And though I would not consider myself an anxiety ridden person I still can relate to every single piece in the series. In her bio she claims:

This summer I’m embarking on some...projects...and trying to terrify myself repeatedly so that I can function as a normal human being. I recommend reading her statement.

Not to mention that her style of stitching and combining images is totally fantastic.

I imagine that seeing this series all together could make a powerful impact and make you stop and think.

See more of Lindsay's work here.

Tuesday, July 16, 2013

Amazing work, emailed to me by a reader, by Walter Oltmann. He makes incredible wire drawings that reference lace doilies. Truly fabulous- the detail he gets.

From the bio at his gallery:

Wire is Walter Oltmann’s main medium for making sculptural works and he manipulates it in a way that emphasises hand-made process, using the linear quality of wire to create forms and surfaces through techniques that parallel handcrafts.

And he says this:

“I have made connections to domestic textile practices in previous artworks and continue to explore such forms of making in these works in evoking fragility and the passage of time,” explains Oltmann. “My work thus carries a very definite textile sensibility and I am interested in making connections between decorative ornament and subject matter that seems somewhat contradictory or disturbing in relation to such handcrafted embellishment.”

See more here.

hilarity guilt.

I had a pretty good, albeit unfocused, day in the studio yesterday. Almost finished with the high chair image, and feeling good about it. Now to decide what is next.

Also did a lot of cutting on another piece while watching TV this weekend.

So I did not feel guilty about not working in the studio today and instead scrubbing the floor of our entire home. Only an artist or writer could feel guilty about that, right?

Monday, July 15, 2013

cemented threads

Ridiculously talented Crystal Gregory has updated her site with new work. See it here.

teaser images:

Crystal I wish we could have a studio visit in Brooklyn. Oh Brooklyn artists I miss you.

i want....

I want to write, I want to stay silent.
I want to cry, I want to smile, I want to scream out with...

I want to make, I want to share-
I want to crawl into a hole

I want to dance. I want to sit. I want to sew.

I want it all to be alive.

Wednesday, July 10, 2013

our value?

I am not sure how I found the work of Jacqui Thompson if she commented on the blog, if I fell upon her google searching or if someone sent a link my way but indeed I liked what she was doing. Most of her work deals with issues related to the never ending balancing act of being a woman, taking care of home and family while remaining an autonomous and fulfilled being. SO hard. Anyway her stitching style if great and her recent projects are quite interesting.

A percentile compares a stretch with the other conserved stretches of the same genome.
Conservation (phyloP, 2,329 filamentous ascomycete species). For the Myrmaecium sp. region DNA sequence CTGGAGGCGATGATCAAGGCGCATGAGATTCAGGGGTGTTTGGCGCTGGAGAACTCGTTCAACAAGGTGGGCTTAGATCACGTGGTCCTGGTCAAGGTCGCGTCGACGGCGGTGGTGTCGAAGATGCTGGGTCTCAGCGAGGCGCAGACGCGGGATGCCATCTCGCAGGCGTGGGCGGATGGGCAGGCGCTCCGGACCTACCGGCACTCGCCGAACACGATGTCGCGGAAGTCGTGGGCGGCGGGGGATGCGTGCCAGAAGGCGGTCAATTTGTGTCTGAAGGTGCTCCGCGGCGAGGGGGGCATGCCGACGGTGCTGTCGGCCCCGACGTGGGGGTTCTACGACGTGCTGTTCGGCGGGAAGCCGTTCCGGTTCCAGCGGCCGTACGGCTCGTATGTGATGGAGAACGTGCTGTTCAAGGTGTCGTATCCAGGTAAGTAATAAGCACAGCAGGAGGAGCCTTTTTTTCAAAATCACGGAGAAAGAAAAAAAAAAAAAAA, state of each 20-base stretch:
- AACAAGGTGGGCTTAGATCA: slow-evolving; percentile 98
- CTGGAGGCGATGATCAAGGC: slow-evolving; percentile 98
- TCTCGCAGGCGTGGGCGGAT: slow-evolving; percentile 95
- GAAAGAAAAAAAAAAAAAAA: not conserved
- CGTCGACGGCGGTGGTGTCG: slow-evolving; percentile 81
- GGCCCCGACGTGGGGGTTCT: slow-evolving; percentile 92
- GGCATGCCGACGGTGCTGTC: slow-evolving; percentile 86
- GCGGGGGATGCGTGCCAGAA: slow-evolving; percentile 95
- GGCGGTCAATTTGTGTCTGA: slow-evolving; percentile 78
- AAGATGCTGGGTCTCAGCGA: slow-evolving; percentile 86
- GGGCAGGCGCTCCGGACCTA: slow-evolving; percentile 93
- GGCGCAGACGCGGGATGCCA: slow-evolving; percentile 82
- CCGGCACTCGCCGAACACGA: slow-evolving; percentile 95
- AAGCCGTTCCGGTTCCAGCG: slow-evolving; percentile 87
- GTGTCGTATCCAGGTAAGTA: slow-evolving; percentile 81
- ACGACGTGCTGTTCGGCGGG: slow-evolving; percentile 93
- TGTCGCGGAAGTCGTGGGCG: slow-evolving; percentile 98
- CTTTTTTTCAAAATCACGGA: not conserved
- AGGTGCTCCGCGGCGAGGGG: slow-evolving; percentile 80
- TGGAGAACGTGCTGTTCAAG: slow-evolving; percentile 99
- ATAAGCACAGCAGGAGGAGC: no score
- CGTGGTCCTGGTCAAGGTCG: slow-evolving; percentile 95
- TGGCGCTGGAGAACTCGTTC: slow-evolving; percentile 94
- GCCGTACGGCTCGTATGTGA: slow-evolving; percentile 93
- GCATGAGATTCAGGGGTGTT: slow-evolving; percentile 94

The hours quilt is a project done in homage to and in exploration of the many women who have chosen to spend hours upon hours stitching. She combines many embroidered tray clothes together to make the base. Another artist whom I eventually had to purchase a piece from also did this. I remember the first time I saw her do it- I thought it was a genius way to make a larger scale base linen out of all the tiny ones and am inspired to try it out myself -though the right project has not come to me yet,

“I dedicate this quilt to all those women who devoted hour after hour to the art of embroidery and stitch.”

What seems to be a current body of work explores the role of housewife and housework in women's lives. Exploring issues of its value and its complications.

She ends the statement about this work with this awesome Ann Oakley quote, or actually I should say not awesome but sadly pretty true at times.

“Our window on the world is looked through with our hands in the sink.”

She also documents her very lovely sketchbook.  See more of her  work here.

Tuesday, July 9, 2013

swoon for sewing machines.

How much do you think I love the sewing machine series by Boston based artist KJ James?  If you said A LOT, you were almost right as I like them A LOT, A LOT, A LOT.

 I fell upon her work in an ad for her current exhibit and had to search out more. The subject is obviously up my alley as it is not only sewing equipment but also a banal object. Her style of drawing is both meticulous and labored as well as expressive and imperfect.

I really enjoy how she sometime shows the innards of the machine or "stains" her paper. It is really a wonderful contrast to her perfect replication in the drawings. I am sort of swooning. Reminds me a bit of this series.

All of her work is lovely see more here.  Maybe I should try to do a studio exchange with her I NEED to meet some artists here ASAP, I am fiercely missing my Brooklyn community right about now.